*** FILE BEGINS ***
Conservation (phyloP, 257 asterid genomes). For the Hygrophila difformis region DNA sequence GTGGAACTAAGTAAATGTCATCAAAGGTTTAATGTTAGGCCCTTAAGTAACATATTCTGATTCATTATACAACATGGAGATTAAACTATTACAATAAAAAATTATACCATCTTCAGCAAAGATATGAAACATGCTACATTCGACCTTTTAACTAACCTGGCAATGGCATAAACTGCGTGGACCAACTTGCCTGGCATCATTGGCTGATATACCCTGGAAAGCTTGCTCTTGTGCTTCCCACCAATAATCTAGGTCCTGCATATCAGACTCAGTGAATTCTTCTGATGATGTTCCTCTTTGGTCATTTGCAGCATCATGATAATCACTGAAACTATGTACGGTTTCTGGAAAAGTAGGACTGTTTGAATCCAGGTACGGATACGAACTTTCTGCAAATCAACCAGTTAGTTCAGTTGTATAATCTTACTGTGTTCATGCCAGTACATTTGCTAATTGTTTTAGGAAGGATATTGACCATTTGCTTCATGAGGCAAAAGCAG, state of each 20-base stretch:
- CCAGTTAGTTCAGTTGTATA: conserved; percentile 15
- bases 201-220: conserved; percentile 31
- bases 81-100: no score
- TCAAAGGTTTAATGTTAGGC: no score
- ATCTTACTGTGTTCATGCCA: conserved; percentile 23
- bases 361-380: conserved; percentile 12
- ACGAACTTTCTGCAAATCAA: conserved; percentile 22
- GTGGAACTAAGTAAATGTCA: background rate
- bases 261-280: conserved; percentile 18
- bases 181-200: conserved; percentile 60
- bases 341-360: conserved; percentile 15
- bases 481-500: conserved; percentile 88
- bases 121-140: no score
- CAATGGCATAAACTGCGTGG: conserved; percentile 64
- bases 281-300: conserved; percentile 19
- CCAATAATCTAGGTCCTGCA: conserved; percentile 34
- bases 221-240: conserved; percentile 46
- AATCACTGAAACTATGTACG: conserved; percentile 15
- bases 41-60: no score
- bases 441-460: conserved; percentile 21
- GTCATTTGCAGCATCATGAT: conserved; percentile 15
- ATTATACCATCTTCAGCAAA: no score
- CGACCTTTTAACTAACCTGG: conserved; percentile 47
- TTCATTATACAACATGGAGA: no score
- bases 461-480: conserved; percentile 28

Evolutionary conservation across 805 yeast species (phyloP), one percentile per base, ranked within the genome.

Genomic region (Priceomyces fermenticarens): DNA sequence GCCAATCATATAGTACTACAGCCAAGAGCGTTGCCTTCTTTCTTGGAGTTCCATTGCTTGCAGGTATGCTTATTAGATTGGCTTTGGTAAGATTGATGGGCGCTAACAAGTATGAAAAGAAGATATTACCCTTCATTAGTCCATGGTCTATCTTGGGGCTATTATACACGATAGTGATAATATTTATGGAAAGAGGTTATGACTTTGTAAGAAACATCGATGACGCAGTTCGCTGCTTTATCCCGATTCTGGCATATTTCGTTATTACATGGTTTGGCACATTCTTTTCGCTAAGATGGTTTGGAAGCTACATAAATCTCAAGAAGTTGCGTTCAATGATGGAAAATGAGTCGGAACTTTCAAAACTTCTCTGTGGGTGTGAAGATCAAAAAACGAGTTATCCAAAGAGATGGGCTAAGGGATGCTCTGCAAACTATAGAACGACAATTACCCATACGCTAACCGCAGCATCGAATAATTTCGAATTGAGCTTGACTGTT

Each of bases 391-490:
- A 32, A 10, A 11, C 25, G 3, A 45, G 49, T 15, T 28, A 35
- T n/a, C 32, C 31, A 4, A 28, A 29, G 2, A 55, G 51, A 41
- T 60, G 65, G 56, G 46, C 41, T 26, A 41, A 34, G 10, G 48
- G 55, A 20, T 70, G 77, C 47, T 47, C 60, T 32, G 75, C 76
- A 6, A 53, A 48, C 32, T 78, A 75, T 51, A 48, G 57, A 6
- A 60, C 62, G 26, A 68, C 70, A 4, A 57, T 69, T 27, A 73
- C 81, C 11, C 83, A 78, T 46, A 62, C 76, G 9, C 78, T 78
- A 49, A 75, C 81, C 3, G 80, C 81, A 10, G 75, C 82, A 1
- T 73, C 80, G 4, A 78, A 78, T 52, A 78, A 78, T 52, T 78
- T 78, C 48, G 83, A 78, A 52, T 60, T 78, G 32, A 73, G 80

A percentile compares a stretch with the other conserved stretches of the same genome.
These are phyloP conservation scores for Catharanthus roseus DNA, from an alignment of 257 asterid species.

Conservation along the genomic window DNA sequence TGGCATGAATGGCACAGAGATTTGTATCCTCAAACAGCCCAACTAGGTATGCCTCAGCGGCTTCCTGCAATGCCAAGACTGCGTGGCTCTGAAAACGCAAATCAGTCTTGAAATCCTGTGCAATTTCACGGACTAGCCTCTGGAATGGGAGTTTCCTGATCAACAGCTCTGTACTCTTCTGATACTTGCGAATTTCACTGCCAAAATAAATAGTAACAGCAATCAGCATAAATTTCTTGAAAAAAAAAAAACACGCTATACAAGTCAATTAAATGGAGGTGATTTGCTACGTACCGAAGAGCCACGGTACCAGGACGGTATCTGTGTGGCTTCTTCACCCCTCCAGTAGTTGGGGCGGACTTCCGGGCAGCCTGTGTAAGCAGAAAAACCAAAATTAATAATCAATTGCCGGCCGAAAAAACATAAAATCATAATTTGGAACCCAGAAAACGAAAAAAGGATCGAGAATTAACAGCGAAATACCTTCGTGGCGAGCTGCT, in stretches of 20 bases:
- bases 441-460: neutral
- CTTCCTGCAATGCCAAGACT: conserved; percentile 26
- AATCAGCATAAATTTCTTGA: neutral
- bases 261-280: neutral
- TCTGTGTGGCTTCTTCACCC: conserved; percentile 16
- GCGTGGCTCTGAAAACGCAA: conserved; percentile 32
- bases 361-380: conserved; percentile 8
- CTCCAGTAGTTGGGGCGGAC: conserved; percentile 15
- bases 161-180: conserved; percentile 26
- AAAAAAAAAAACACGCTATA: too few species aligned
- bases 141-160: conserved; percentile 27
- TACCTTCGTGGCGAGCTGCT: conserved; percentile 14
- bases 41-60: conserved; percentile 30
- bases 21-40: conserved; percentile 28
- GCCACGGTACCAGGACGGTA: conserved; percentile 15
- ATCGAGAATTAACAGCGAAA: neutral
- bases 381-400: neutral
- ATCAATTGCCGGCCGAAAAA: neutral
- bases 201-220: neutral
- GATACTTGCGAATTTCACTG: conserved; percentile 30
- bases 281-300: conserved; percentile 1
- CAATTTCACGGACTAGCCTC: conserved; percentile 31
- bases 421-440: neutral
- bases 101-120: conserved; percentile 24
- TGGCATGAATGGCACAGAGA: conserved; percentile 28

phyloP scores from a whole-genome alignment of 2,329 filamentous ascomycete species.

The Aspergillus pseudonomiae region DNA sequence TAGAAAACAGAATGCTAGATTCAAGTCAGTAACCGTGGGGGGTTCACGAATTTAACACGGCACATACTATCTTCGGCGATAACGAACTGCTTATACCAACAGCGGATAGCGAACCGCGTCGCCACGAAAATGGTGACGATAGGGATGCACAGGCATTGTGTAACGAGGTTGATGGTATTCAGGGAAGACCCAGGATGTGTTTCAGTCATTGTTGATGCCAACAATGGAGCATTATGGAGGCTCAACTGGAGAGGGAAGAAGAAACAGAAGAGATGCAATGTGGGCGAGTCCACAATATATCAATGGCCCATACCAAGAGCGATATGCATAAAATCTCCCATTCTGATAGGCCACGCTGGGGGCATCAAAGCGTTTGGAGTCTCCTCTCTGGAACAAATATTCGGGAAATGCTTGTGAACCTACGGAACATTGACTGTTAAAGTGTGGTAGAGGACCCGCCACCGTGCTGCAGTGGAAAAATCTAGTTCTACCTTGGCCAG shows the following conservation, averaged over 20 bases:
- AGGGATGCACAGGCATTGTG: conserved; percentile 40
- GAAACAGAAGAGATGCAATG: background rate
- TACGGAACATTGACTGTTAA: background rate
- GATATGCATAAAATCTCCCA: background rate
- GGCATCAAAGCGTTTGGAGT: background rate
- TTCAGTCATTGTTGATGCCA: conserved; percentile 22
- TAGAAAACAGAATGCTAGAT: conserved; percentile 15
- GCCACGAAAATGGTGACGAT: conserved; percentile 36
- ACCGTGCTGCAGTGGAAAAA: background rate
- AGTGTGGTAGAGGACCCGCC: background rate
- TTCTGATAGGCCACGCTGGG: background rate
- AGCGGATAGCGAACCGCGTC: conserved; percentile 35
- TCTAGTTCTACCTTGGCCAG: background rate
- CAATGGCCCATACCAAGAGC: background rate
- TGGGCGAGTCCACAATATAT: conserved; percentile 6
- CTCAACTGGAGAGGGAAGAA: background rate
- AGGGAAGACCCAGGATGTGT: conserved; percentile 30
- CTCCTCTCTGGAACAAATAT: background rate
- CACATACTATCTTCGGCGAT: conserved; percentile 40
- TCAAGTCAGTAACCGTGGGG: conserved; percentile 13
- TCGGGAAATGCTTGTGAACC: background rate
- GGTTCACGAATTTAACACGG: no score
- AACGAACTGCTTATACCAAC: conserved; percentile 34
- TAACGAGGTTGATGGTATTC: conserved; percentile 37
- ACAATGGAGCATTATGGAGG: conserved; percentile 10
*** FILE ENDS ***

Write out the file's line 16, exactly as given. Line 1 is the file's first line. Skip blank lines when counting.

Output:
- bases 281-300: conserved; percentile 19